The MGS was designed using three different post spacing - standard (6 ft - 3 in.), half (3 ft - 1 1/2 in.), and quarter (1 ft - 6 3/4 in.). In the standard MGS, guardrail splices are not to be placed at the post locations. However, guardrail splices will be located at post locations in the two reduced post spacing configurations. Note that stiffening the guardrail by adding posts reduces the stress on the rail and allows the barrier to function adequately, even though there is a post at the splice.

 

(3) 1/4 post spacing in photo appears to show the post on a splice.

 

      As noted previously, the MGS in combination with either half or quarter post spacing will require that guardrail splices be located at post locations.

 

(4) What is the post spacing when I want to transition from 75" MGS to 1/4 post spacing? Phase through 1/2 post for 12'?

 

      At this time, a stiffness transition has not been developed nor tested for use in switching between the standard MGS and the quarter-post spacing version of MGS. Until a transition is determined with the aid of an engineering and numerical analysis, or possibly crash testing, it is recommended that four half-post spaces be utilized in order to allow for a more gradual transition in lateral stiffness between barrier systems. As such, this stiffness transition would likely occur over approximately 12 ft - 6 in.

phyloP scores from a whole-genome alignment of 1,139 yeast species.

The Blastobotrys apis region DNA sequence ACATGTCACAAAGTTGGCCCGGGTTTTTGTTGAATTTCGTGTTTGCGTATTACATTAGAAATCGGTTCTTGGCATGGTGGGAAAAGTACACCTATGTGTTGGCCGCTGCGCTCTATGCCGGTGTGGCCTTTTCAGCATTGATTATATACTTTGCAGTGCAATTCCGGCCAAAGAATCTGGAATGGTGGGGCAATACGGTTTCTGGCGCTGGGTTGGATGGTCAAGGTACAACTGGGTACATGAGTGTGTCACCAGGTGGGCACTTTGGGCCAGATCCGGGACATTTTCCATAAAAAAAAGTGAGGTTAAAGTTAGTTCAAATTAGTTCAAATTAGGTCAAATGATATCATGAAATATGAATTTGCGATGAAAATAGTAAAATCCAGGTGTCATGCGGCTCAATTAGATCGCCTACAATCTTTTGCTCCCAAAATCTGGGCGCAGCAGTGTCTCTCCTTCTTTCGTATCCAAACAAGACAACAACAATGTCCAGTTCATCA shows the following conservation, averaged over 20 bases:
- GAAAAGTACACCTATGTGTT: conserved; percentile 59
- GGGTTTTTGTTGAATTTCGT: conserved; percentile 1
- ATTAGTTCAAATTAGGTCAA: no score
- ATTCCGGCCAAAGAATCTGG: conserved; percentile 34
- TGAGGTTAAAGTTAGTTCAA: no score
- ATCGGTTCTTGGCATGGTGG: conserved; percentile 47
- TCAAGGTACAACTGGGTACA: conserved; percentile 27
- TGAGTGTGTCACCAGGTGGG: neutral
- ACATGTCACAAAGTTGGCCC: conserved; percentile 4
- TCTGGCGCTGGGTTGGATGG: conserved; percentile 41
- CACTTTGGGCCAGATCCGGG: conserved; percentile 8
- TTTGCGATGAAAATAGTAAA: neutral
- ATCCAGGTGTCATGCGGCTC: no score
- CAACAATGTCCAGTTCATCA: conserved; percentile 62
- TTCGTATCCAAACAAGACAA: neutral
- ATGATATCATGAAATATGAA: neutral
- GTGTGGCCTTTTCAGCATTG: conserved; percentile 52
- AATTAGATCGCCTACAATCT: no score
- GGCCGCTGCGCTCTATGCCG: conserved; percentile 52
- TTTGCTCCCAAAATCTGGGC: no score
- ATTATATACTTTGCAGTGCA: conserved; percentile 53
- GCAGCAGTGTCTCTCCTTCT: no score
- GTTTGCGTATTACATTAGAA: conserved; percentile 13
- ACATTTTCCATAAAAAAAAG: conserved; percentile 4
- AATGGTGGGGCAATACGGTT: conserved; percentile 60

(5) What is the radius to 7:1 tapers, posts are moved to the 1/4 and 3/4 points?

 

      First, we have assumed that you have asked what radius is used make the gradual bend from the tangent roadside guardrail to the guardrail flared away from the roadway at a 7:1 rate. Based on this question, we measured the actual radius that was used in the field installation via an overhead film analysis. From this analysis, we have estiamted the radius at the knee to range between 88 and 91 ft. Posts remained at the full post spacing at the location of the knee.

 

(6) I assume the 6" curb is acceptable closer to the face and behind the face of the MGS?

 

      Yes.

 

(7) Are the end treatments acceptable behind curbs? Or, what is the transition to 4"? Or, no curb?

 

      To date, no full-scale vehicle crash tests have been performed on guardrail end terminals placed behind curbs. As such, it is not recommended that existing guardrail end terminals be installed behind curbs until satisfactory safety performance has been demonstrated according to the NCHRP Report No. 350 guidelines. Terminal manufacturers might be able to provide guidelines for use of their systems behind a curb. General guidance on the transitioning of curbs behind guardrail end terminals is provided in a MwRSF research report no. TRP-03-127-03 entitled, "Bridge Rails and Transitions for Pedestrian Protection." Other options may also exist that are based on the engineering judgment but are not provided herein.